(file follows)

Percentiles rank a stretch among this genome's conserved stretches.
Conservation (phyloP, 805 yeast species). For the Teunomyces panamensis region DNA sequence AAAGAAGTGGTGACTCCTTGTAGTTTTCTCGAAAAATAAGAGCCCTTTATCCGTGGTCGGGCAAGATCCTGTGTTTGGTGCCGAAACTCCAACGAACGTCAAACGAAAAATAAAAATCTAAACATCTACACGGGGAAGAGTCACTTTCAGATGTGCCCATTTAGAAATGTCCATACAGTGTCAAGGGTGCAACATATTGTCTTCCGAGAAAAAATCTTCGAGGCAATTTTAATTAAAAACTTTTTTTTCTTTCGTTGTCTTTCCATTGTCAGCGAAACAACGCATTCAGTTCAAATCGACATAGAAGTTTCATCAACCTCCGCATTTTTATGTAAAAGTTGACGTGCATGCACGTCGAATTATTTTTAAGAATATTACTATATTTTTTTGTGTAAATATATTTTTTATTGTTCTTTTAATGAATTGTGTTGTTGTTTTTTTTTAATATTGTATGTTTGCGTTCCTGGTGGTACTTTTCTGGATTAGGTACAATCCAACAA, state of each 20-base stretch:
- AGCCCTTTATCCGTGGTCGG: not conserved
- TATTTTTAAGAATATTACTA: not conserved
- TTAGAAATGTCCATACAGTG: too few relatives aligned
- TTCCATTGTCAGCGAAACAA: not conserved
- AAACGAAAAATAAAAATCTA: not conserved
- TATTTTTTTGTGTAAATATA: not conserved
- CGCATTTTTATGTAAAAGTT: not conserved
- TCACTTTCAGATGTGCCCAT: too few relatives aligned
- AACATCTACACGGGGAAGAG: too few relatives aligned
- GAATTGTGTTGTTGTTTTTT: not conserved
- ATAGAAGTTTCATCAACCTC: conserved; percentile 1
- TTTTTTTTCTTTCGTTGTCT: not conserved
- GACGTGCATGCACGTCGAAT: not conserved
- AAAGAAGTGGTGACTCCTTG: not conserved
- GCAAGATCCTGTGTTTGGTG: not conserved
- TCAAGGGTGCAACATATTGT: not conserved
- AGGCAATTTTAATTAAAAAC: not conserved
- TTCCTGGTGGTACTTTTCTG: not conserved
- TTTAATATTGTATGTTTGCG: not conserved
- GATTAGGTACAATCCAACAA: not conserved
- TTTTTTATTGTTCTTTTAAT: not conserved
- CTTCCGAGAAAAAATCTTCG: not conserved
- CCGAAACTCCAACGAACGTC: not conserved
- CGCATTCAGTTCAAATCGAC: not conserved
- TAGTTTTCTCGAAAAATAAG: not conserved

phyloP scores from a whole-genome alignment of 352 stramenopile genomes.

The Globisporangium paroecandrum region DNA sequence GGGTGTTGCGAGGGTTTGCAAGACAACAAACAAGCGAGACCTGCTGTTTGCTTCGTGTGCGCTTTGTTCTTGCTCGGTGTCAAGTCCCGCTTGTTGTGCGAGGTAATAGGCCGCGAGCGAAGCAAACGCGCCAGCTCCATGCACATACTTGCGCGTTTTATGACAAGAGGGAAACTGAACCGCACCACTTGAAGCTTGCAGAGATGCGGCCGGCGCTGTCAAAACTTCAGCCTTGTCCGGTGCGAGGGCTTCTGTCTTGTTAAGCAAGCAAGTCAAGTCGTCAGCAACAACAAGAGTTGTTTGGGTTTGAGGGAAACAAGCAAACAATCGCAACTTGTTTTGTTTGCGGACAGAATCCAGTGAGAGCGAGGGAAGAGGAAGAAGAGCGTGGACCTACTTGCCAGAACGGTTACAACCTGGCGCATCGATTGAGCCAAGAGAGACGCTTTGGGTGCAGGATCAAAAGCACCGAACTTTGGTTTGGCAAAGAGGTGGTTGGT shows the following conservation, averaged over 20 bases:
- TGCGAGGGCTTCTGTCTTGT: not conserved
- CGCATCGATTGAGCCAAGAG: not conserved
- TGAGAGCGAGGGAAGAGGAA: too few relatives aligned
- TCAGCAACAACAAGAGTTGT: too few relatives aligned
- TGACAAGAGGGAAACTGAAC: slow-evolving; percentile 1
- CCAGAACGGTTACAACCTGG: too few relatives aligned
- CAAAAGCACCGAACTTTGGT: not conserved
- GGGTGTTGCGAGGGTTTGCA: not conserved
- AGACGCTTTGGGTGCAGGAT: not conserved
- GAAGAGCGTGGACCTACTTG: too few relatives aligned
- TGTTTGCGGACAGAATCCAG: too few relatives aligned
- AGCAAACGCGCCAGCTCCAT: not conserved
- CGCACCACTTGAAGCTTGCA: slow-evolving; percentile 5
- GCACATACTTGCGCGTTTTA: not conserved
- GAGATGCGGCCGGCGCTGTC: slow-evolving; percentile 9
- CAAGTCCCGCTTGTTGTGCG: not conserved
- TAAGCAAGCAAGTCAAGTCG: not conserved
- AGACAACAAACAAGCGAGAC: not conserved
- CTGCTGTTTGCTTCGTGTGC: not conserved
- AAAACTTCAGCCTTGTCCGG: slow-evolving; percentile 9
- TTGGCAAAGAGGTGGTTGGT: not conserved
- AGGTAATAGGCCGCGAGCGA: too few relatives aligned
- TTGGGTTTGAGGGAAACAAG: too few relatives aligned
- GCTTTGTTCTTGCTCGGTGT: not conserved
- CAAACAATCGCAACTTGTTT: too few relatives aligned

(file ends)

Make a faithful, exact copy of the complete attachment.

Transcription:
Percentiles rank a stretch among this genome's conserved stretches.
Conservation (phyloP, 805 yeast species). For the Teunomyces panamensis region DNA sequence AAAGAAGTGGTGACTCCTTGTAGTTTTCTCGAAAAATAAGAGCCCTTTATCCGTGGTCGGGCAAGATCCTGTGTTTGGTGCCGAAACTCCAACGAACGTCAAACGAAAAATAAAAATCTAAACATCTACACGGGGAAGAGTCACTTTCAGATGTGCCCATTTAGAAATGTCCATACAGTGTCAAGGGTGCAACATATTGTCTTCCGAGAAAAAATCTTCGAGGCAATTTTAATTAAAAACTTTTTTTTCTTTCGTTGTCTTTCCATTGTCAGCGAAACAACGCATTCAGTTCAAATCGACATAGAAGTTTCATCAACCTCCGCATTTTTATGTAAAAGTTGACGTGCATGCACGTCGAATTATTTTTAAGAATATTACTATATTTTTTTGTGTAAATATATTTTTTATTGTTCTTTTAATGAATTGTGTTGTTGTTTTTTTTTAATATTGTATGTTTGCGTTCCTGGTGGTACTTTTCTGGATTAGGTACAATCCAACAA, state of each 20-base stretch:
- AGCCCTTTATCCGTGGTCGG: not conserved
- TATTTTTAAGAATATTACTA: not conserved
- TTAGAAATGTCCATACAGTG: too few relatives aligned
- TTCCATTGTCAGCGAAACAA: not conserved
- AAACGAAAAATAAAAATCTA: not conserved
- TATTTTTTTGTGTAAATATA: not conserved
- CGCATTTTTATGTAAAAGTT: not conserved
- TCACTTTCAGATGTGCCCAT: too few relatives aligned
- AACATCTACACGGGGAAGAG: too few relatives aligned
- GAATTGTGTTGTTGTTTTTT: not conserved
- ATAGAAGTTTCATCAACCTC: conserved; percentile 1
- TTTTTTTTCTTTCGTTGTCT: not conserved
- GACGTGCATGCACGTCGAAT: not conserved
- AAAGAAGTGGTGACTCCTTG: not conserved
- GCAAGATCCTGTGTTTGGTG: not conserved
- TCAAGGGTGCAACATATTGT: not conserved
- AGGCAATTTTAATTAAAAAC: not conserved
- TTCCTGGTGGTACTTTTCTG: not conserved
- TTTAATATTGTATGTTTGCG: not conserved
- GATTAGGTACAATCCAACAA: not conserved
- TTTTTTATTGTTCTTTTAAT: not conserved
- CTTCCGAGAAAAAATCTTCG: not conserved
- CCGAAACTCCAACGAACGTC: not conserved
- CGCATTCAGTTCAAATCGAC: not conserved
- TAGTTTTCTCGAAAAATAAG: not conserved

phyloP scores from a whole-genome alignment of 352 stramenopile genomes.

The Globisporangium paroecandrum region DNA sequence GGGTGTTGCGAGGGTTTGCAAGACAACAAACAAGCGAGACCTGCTGTTTGCTTCGTGTGCGCTTTGTTCTTGCTCGGTGTCAAGTCCCGCTTGTTGTGCGAGGTAATAGGCCGCGAGCGAAGCAAACGCGCCAGCTCCATGCACATACTTGCGCGTTTTATGACAAGAGGGAAACTGAACCGCACCACTTGAAGCTTGCAGAGATGCGGCCGGCGCTGTCAAAACTTCAGCCTTGTCCGGTGCGAGGGCTTCTGTCTTGTTAAGCAAGCAAGTCAAGTCGTCAGCAACAACAAGAGTTGTTTGGGTTTGAGGGAAACAAGCAAACAATCGCAACTTGTTTTGTTTGCGGACAGAATCCAGTGAGAGCGAGGGAAGAGGAAGAAGAGCGTGGACCTACTTGCCAGAACGGTTACAACCTGGCGCATCGATTGAGCCAAGAGAGACGCTTTGGGTGCAGGATCAAAAGCACCGAACTTTGGTTTGGCAAAGAGGTGGTTGGT shows the following conservation, averaged over 20 bases:
- TGCGAGGGCTTCTGTCTTGT: not conserved
- CGCATCGATTGAGCCAAGAG: not conserved
- TGAGAGCGAGGGAAGAGGAA: too few relatives aligned
- TCAGCAACAACAAGAGTTGT: too few relatives aligned
- TGACAAGAGGGAAACTGAAC: slow-evolving; percentile 1
- CCAGAACGGTTACAACCTGG: too few relatives aligned
- CAAAAGCACCGAACTTTGGT: not conserved
- GGGTGTTGCGAGGGTTTGCA: not conserved
- AGACGCTTTGGGTGCAGGAT: not conserved
- GAAGAGCGTGGACCTACTTG: too few relatives aligned
- TGTTTGCGGACAGAATCCAG: too few relatives aligned
- AGCAAACGCGCCAGCTCCAT: not conserved
- CGCACCACTTGAAGCTTGCA: slow-evolving; percentile 5
- GCACATACTTGCGCGTTTTA: not conserved
- GAGATGCGGCCGGCGCTGTC: slow-evolving; percentile 9
- CAAGTCCCGCTTGTTGTGCG: not conserved
- TAAGCAAGCAAGTCAAGTCG: not conserved
- AGACAACAAACAAGCGAGAC: not conserved
- CTGCTGTTTGCTTCGTGTGC: not conserved
- AAAACTTCAGCCTTGTCCGG: slow-evolving; percentile 9
- TTGGCAAAGAGGTGGTTGGT: not conserved
- AGGTAATAGGCCGCGAGCGA: too few relatives aligned
- TTGGGTTTGAGGGAAACAAG: too few relatives aligned
- GCTTTGTTCTTGCTCGGTGT: not conserved
- CAAACAATCGCAACTTGTTT: too few relatives aligned